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Derek banished his betas the moment he recognized his symptoms. The wolf flu is highly contagious and a grinding misery while it lasts. He's had it four times before, but never since his family died; it's a hazard of living among other werewolves. He's willing to accept the tradeoff, on some philosophical level, but for now he's alone, shivering and trying to sleep when he can feel every obnoxious irregularity of the floor he's lying on, can smell every living thing within a hundred yards all at once, can hear his own heartbeat pounding so loudly it seems to echo.

It's not echoing, he realizes. He's hearing another heartbeat coming closer. Not his pack--he was very convincing when he warned them off--or at least, not a werewolf.

"Stiles," he croaks, as Stiles's footsteps pound down on the bare floor like thunderclaps.

"Yep, that's me," Stiles agrees, and when he speaks Derek can't hear anything else. "One hundred percent human and one hundred percent immune to werewolf sickness, or so Dr. Deaton promises me. I brought you a blanket."

"You what," Derek says, slitting his eyes open even though the light is a vicious stab, because he has to see this. Sure enough, Stiles is standing there holding a blanket folded against his chest. He's got a thermos, too, but it's so tightly sealed that Derek can't smell what's in it, can't even feel heat bleeding off it. He feels the heat radiating from Stiles, though, pleasant as a woodstove in winter.

Derek shivers, and Stiles comes forward immediately, dropping the thermos with a horrible clatter. He unfolds the blanket, flapping it out over Derek like a banner and letting it settle slowly, covering him from ears to toes. It carries a little of Stiles's body heat, but mostly Derek is engulfed in the smell of it, conscious of nothing else for a moment.

The top layer is the smell of Stiles himself, which overlays everything right now, and which Derek automatically filters out after a few heady seconds. The smell under that is the Stilinski house--compounded of familiar bodies and cleaning products and favored foods and the exhalations of the house itself, wood and plaster and paint and tile all giving up their particular chemical compounds and adding up to a house that has been inviolate for all the time since it was built, a house that has always been a home, a sanctuary, a refuge.

Derek curls up tighter, pressing his face into the blanket, only vaguely conscious of Stiles tucking it around him. He falls further into the specific smells, the old, faint individual ones. As hyperaware as he is now, every smell is a picture in his mind, the faintest whiff blooming into an entire scene. There's a human scent he knows: Sheriff Stilinski, touched with weariness and a breath of whiskey. Stiles settled this blanket over him, too, one night when he'd stayed awake too late, working or just worrying. Stiles tucked the blanket around him, took the bottle away, slipped his shoes off and tucked the blanket around his feet before creeping quietly away.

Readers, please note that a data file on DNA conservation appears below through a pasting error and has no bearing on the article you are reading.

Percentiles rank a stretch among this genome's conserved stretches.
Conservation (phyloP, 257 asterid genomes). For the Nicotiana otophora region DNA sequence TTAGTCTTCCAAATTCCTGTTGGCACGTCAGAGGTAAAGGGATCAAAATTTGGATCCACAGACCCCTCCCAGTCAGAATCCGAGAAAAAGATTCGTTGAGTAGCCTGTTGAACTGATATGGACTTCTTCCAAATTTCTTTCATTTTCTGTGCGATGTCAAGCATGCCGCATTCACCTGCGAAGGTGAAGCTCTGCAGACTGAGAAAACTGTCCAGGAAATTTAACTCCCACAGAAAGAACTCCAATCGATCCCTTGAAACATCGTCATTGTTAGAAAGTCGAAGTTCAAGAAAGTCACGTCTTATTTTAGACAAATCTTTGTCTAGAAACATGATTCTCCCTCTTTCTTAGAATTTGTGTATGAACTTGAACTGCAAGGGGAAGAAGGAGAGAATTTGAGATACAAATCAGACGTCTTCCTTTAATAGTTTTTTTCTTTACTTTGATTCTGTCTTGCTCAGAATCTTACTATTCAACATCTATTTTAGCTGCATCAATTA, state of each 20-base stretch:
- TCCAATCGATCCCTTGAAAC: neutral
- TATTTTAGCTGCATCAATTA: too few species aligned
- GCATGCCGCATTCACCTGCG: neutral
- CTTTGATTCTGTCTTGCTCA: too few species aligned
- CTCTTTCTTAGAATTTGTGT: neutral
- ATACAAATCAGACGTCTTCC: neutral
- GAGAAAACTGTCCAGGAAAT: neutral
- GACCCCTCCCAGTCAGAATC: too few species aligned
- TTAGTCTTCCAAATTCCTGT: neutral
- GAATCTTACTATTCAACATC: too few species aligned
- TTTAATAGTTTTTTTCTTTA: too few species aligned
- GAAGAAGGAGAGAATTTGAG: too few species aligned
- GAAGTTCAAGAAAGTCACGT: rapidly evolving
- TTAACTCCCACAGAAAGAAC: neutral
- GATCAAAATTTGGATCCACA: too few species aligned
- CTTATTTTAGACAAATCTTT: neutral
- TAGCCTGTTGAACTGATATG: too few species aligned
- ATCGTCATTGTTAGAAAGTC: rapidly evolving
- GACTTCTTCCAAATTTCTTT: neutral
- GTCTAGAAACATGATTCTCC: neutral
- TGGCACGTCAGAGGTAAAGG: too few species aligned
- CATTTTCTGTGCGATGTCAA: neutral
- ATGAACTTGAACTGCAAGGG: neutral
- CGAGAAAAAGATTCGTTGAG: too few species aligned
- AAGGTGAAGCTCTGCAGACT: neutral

Derek turns his head and finds another smell, older, less lonely but more openly grieving. It smells like Scott, though entirely human and younger than Derek ever knew him--Scott and Stiles and grass stains and tears, freshly-washed formal clothes and a distant hint of dry dirt. The boys lay together on this blanket in the backyard, staring up at the stars the night after Stiles's mother's funeral, curled close as puppies while Stiles cried and Scott kept quiet vigil, not trying to console Stiles except with his steady presence.

Stiles smooths a hand over Derek's shoulder, and Derek turns his head and finds another scent on the blanket--another fever, this one Stiles's, and another gentle hand. Stiles was home sick from school, curled up on the couch and feeling miserable, and his mother tucked this blanket around him, soothing him with a touch the way only a mother could. Stiles accepted the affection as his due, and had no idea that he should be cherishing that moment, no shadow of fear of what might happen. He was a child, and his mother could do anything for him and always would.

The blanket flaps up and cold air attacks the small of Derek's back. He winces away and gasps, and then Stiles is pressing up against his back, warm and solid and familiar. He tucks an arm around Derek as the blanket settles over them both.

"I know it's, like, five years too early to be saying anything about sickness and health," Stiles murmurs against the back of Derek's neck. "But I'm staying with you anyway, okay?"

Derek nods, because he can't smell anything on the blanket now but them, sinking into it, weaving into it with every other part of Stiles's family. Neither of them needs to say a word; the truth of this is all around them.